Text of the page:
The liver and muscles produce some blood sugar, but most of it comes from food and drinks that contain carbohydrates.
In order to keep blood sugar levels within a normal range, the body needs insulin. Insulin is a hormone that directs the body’s cells to take up glucose and store it.
If there is not enough insulin, or insulin doesn’t work properly, blood sugar builds up. High blood sugar levels can cause health problems.
What does this feel like, why does it happen, and how do you know if your blood sugar levels are too high? Read on to find out more.
Blood sugar is fuel for the body’s organs and functions.
But having high blood sugar doesn’t provide a boost in energy.
In fact, it’s often the opposite, because the body’s cells can’t access the blood sugar for energy.
How does this feel?
When a person has high blood sugar, they may:
- have a headache and other aches and pains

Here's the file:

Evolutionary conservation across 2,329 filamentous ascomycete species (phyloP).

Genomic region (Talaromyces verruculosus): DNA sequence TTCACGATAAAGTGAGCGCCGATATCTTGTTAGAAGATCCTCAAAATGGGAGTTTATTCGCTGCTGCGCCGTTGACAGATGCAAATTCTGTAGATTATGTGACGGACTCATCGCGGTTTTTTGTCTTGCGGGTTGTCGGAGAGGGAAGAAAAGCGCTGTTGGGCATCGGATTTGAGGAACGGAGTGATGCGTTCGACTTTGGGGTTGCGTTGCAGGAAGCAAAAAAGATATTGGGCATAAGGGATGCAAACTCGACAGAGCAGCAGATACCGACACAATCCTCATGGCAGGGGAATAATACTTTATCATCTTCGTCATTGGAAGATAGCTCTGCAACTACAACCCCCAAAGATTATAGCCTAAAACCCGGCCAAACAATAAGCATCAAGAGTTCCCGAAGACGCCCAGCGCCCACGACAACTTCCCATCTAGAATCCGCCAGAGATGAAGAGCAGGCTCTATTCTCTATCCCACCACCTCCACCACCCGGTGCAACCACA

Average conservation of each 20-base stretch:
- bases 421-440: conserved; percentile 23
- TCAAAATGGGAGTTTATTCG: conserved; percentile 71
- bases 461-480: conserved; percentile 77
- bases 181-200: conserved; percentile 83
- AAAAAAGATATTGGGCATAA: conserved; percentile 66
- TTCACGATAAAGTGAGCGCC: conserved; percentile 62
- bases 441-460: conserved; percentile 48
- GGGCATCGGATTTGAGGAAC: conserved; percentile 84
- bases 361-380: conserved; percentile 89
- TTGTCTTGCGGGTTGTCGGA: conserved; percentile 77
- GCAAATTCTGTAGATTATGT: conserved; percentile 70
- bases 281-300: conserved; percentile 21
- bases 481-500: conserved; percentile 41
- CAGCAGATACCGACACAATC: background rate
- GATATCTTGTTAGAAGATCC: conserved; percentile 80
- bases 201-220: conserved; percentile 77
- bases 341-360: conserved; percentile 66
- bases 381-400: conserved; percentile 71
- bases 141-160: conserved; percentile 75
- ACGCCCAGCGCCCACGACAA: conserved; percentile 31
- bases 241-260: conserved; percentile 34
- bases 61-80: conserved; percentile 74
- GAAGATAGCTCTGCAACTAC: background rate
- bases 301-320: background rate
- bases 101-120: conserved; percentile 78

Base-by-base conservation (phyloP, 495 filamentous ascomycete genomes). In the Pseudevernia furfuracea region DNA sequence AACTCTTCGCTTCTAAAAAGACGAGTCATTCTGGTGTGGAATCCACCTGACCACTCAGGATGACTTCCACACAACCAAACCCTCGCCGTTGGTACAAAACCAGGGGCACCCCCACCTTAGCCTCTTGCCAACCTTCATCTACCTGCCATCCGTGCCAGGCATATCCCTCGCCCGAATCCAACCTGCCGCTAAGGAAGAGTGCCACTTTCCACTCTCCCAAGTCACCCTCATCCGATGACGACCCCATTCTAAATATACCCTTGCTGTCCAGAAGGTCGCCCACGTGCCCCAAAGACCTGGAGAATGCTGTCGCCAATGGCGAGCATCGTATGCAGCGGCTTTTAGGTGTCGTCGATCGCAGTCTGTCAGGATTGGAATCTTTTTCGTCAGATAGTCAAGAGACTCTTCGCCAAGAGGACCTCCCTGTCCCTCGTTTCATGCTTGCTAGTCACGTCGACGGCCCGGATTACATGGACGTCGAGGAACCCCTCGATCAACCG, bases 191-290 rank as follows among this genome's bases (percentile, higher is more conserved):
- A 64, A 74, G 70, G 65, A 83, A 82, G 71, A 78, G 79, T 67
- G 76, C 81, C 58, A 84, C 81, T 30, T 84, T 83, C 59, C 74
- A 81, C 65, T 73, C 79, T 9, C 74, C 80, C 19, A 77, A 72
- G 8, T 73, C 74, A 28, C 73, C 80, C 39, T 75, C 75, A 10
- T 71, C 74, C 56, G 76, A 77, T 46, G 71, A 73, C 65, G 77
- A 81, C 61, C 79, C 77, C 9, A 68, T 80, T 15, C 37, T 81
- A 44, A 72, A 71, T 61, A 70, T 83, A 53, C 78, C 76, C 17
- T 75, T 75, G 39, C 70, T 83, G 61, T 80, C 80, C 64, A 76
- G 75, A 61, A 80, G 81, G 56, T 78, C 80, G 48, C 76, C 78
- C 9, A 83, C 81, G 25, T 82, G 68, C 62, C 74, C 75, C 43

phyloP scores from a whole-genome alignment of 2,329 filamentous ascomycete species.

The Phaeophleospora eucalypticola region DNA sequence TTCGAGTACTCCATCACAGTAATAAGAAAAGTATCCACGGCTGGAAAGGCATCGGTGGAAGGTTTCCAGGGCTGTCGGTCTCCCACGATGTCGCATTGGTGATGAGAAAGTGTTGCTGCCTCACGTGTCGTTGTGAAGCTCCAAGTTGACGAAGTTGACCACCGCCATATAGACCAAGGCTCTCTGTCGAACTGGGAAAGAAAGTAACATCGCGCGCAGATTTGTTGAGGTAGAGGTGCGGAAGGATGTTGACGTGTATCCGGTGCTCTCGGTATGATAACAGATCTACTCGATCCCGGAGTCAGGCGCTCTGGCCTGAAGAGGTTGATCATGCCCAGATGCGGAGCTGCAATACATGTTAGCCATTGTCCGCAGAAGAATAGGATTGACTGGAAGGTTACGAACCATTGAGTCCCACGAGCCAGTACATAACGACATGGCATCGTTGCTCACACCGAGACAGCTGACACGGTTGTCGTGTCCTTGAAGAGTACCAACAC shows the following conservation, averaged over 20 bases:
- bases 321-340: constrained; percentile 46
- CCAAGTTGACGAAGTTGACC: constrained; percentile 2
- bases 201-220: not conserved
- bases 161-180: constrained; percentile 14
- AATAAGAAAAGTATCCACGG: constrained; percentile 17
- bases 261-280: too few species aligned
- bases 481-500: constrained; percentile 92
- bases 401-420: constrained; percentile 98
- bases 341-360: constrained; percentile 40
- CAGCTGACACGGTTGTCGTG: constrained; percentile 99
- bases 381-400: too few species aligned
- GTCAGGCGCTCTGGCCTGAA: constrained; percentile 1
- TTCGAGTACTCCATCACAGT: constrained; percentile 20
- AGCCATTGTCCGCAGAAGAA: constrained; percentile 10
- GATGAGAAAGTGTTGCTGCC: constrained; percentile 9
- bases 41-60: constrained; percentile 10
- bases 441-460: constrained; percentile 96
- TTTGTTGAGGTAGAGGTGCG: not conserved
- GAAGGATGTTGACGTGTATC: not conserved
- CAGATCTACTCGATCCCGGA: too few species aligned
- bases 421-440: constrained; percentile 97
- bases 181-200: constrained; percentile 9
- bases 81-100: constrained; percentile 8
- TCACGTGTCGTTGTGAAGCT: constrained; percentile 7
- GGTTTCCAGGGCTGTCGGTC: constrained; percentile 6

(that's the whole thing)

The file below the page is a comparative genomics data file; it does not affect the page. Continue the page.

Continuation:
- find it hard to concentrate
- be very thirsty or hungry
- feel drowsy or tired
- have blurred vision
- feel their mouth is dry
- have bloating
- need to urinate often
- notice that wounds take a long time to heal
High blood sugar and low insulin can lead to a rise in ketones, and possibly diabetic ketoacidosis (DKA), a serious complication that needs urgent medical attention.
If this occurs, the individual may experience:
- shortness of breath
- a fruity taste or smell on the breath
- a rapid heart beat
- confusion and disorientation
Testing kits for levels of blood sugar and ketone levels are available for purchase online, for use at home. However, you should see a doctor first, if you do not already have a diagnosis of diabetes.
How does high blood sugar affect the body?
High sugar in the blood can lead to a number of other symptoms and complications. Here are just a few.
Urination and thirst: High blood sugar goes into the kidneys and urine. This attracts more water, causing frequent urination. This can also lead to increased thirst, despite drinking enough liquids.
Weight loss: High blood sugar can cause sudden or unexplained weight loss. This occurs because the body’s cells aren’t getting the glucose they need, so the body burns muscle and fat for energy instead.